Traumatic Brain Injury

What is a Traumatic Brain Injury?

The term “brain injury” covers a wide range of conditions and injuries relating to the brain, skull, and scalp. A traumatic brain injury (TBI) usually results when the head or body suffers from a violent blow or jolt that results in swelling, bruising, bleeding, or tearing of the brain tissue. The brain is central to your body functioning properly and any damage to it has the potential to change the way your body operates. Mild traumatic brain injury may affect your brain cells temporarily. More-serious traumatic brain injury can result in bruising, torn tissues, bleeding and other physical damage to the brain. These injuries can result in long-term complications. Depending on the medical professional’s assessment of how severe the injury to your brain is, TBIs can usually be placed into one of three categories:

Mild Injury: A mild TBI is characterized by loss of consciousness for a few seconds or minutes, if at all. Loss of consciousness doesn’t need to occur and a victim may only appear to be confused or disoriented. With mild TBIs, medical tests may show that the brain was not injured, although this can be untrue. This is why doctors look closely at the victim’s mental functioning in diagnosing mild TBIs and concussions.

Moderate Injury: A moderate TBI is characterized by loss of consciousness that may last up to a few hours and confusion that can last up to weeks. With a moderate TBI, complications can last for months and could be permanent. These complications can be physical, cognitive, or behavioral. Many treatment programs will be needed to address these complications.

Severe Brain Injury: The most severe TBIs come from crushing blows or penetration to the skull and brain. This level of injury is life-threatening and the victim is not likely to return to the life that they once had. While closed head injuries can result in severe brain injury, typically severe head trauma is from an open head injury where the skull has been seriously damaged.

Remember, It’s not necessary to actually hit your head to sustain a TBI; these injuries can be caused by any violent motion of the head that causes the brain to move back and forth inside the skull. They are often attributed to:

  • Rear-end accidents
  • Head-on collisions
  • Side-impact accidents
  • Rollover accidents
  • Single-vehicle accidents

The most common injuries TBI crash victims sustain include:

  • Coup-contrecoup brain injuries: This type of TBI may occur during a high-impact crash such as a head-on collision. When the brain hits against the inner lining of the skull on the opposite side of impact, crash victims can lose consciousness.

  • Concussions: This type of TBI is the most common—but remember that no TBI is truly minor. The brain often hits the inner lining of the skull on the side of impact.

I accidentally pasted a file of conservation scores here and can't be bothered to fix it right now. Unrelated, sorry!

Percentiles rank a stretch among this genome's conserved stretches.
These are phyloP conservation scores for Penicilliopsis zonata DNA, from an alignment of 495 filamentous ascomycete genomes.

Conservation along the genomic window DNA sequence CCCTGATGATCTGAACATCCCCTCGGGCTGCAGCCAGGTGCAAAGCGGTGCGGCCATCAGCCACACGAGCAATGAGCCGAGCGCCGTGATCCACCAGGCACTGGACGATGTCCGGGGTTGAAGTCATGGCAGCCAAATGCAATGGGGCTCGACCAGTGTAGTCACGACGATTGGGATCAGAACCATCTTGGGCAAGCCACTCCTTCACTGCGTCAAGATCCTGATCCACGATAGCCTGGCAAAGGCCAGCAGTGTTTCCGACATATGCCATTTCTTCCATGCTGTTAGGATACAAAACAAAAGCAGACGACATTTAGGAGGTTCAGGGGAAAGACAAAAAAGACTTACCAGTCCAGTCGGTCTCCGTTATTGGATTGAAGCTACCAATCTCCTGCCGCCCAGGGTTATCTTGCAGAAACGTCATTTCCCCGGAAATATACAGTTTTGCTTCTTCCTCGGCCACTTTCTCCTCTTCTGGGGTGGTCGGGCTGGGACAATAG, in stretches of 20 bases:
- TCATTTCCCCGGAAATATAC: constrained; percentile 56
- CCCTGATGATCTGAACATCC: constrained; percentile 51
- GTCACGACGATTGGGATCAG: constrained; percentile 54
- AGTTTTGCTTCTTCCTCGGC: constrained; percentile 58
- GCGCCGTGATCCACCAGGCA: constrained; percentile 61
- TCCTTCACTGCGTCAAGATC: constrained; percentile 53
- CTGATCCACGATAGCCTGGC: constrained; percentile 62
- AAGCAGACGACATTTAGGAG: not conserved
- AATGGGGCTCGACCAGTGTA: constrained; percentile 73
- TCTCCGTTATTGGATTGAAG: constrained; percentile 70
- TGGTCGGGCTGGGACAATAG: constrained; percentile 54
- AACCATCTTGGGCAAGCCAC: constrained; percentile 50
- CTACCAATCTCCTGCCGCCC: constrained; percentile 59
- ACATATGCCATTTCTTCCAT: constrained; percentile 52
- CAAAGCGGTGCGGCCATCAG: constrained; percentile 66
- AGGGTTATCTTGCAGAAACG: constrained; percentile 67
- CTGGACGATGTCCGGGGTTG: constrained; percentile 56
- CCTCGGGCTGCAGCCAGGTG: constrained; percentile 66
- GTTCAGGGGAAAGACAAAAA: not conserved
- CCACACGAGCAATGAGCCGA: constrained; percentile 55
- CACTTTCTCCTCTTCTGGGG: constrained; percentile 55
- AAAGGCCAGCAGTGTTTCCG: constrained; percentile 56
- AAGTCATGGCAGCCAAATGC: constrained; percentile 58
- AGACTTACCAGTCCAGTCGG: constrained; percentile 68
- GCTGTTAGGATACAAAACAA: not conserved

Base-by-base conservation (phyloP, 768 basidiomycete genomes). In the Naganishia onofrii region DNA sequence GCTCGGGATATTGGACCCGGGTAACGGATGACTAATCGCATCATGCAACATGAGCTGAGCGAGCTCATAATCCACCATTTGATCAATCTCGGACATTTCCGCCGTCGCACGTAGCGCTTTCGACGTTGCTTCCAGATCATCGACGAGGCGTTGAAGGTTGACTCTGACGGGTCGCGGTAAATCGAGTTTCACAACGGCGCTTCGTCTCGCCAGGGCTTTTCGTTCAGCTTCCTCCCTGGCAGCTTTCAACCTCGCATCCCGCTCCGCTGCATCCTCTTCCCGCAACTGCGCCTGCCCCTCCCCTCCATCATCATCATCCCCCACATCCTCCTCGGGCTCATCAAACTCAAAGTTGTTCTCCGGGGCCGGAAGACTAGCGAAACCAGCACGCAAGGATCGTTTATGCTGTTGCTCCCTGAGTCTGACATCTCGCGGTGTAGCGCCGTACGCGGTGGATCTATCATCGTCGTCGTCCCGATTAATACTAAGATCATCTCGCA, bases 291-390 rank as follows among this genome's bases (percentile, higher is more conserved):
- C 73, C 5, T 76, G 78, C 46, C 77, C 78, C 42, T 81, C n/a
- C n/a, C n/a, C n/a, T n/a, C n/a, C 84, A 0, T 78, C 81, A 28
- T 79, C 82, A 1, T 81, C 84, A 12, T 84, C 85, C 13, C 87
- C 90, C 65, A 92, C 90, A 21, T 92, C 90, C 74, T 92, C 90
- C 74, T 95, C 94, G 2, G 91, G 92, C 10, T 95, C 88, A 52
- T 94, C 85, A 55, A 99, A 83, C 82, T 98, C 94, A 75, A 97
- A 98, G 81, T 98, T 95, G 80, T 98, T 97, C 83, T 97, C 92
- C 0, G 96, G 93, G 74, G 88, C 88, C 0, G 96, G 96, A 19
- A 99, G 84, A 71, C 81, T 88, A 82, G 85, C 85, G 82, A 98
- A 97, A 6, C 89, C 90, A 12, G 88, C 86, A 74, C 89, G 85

• Brain contusions: When a crash victim sustains a concussion or other TBI, a brain contusion can occur. This involves bleeding under the skin.

  • Diffuse axonal injuries: This type of TBI is very similar to a concussion but far more severe.

  • Second impact syndrome: If you sustain a second TBI while you are still recovering from a previous TBI, there is the potential for catastrophic damage.

  • Penetrating injuries: When an object pierces the skull, crash victims suffer from open-head injuries.

What Happens When You Sustain a Head Inury From a Car Accident?

Crash victims who suffer head injuries after a crash often lose consciousness. However, victims don’t always lose consciousness. In some cases, a TBI manifests days after a crash.

Symptoms often include:

  • Confusion and disorientation

  • Irritability and mood changes

  • Aggressive behavior

  • Increased fatigue

  • Increased impulsiveness

  • Loss of memory

  • Difficulty concentrating

  • Difficulty communicating (writing, speaking, etc.)

  • Sensory issues (loss of smell, taste, issues with hearing or seeing, etc.)

  • Comatose state

The Recovery Process

Did you or a loved one suffer a TBI after an auto accident in Sioux Falls? Even with a minor TBI, it can take a significant amount of time to recover and may require MRIs, medication, therapy, and months away from work.

Dr. B, DC "The Accident Doctor" in San Antonio has been treating thousands of Car & Work Accident Injuries, and we have a specialist in TBI Injuries. We can help you! Call a Doctor 1st! Call Dr. B “The Accident Doctor” 210-342-2777.

If you hurt yourself, stop playing. Keep playing can cause more damage. The treatment begins when you visit the doctor. Other possible treatments include painkillers, prevent the injured area from moving, rehabilitation and, sometimes, surgery. Call a doctor 1st! 210-342-2777 Dr. B, DC "The Accident Doctor" .